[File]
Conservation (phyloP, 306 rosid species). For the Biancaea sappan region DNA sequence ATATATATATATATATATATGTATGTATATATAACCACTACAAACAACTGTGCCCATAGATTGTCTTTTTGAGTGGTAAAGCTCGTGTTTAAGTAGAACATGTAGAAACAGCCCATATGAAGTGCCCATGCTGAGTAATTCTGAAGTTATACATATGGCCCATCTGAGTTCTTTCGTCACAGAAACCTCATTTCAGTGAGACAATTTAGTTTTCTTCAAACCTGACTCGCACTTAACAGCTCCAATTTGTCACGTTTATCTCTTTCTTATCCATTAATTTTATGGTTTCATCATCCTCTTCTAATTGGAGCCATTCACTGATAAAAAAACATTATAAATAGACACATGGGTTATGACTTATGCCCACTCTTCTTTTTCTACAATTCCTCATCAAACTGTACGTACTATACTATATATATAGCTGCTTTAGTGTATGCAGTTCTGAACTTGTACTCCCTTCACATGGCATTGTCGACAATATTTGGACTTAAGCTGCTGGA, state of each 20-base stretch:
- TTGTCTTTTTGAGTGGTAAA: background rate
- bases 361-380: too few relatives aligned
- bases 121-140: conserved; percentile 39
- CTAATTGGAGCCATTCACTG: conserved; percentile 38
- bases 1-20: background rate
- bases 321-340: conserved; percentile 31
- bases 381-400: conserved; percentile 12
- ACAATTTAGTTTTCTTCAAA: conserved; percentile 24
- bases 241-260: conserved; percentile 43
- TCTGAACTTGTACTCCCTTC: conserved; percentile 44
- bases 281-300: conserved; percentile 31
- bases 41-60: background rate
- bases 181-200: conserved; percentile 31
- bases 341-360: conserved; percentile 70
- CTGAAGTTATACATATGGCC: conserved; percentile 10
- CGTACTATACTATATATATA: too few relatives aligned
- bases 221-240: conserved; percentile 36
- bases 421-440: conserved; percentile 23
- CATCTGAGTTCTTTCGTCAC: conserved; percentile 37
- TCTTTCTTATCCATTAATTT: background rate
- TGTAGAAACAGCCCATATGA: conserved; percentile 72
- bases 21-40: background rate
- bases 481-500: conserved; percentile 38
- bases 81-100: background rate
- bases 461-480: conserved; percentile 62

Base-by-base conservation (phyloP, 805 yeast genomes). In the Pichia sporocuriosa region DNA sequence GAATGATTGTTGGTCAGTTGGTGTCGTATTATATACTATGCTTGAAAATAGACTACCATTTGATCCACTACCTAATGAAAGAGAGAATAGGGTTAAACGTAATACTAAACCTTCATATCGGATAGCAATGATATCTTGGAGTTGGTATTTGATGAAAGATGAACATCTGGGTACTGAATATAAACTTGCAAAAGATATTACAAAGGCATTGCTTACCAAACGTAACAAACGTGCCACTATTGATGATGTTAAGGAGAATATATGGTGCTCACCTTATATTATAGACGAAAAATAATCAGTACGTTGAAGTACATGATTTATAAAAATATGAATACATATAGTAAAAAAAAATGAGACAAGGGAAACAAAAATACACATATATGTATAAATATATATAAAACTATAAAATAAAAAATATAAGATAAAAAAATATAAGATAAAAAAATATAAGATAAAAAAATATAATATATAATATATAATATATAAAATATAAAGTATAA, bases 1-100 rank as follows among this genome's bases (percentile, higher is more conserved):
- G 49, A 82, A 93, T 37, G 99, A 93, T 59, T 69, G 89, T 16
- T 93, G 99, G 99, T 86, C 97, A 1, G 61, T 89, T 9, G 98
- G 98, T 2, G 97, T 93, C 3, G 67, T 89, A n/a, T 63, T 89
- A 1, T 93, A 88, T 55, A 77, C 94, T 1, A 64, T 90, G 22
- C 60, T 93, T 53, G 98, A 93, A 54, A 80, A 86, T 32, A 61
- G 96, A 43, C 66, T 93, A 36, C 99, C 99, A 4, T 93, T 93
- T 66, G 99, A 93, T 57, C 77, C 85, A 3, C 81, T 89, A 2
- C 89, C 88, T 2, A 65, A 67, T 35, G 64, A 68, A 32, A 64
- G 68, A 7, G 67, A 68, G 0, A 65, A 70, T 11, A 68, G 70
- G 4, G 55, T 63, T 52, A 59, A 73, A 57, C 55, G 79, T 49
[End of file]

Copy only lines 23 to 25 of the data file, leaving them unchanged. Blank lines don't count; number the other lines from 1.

- bases 21-40: background rate
- bases 481-500: conserved; percentile 38
- bases 81-100: background rate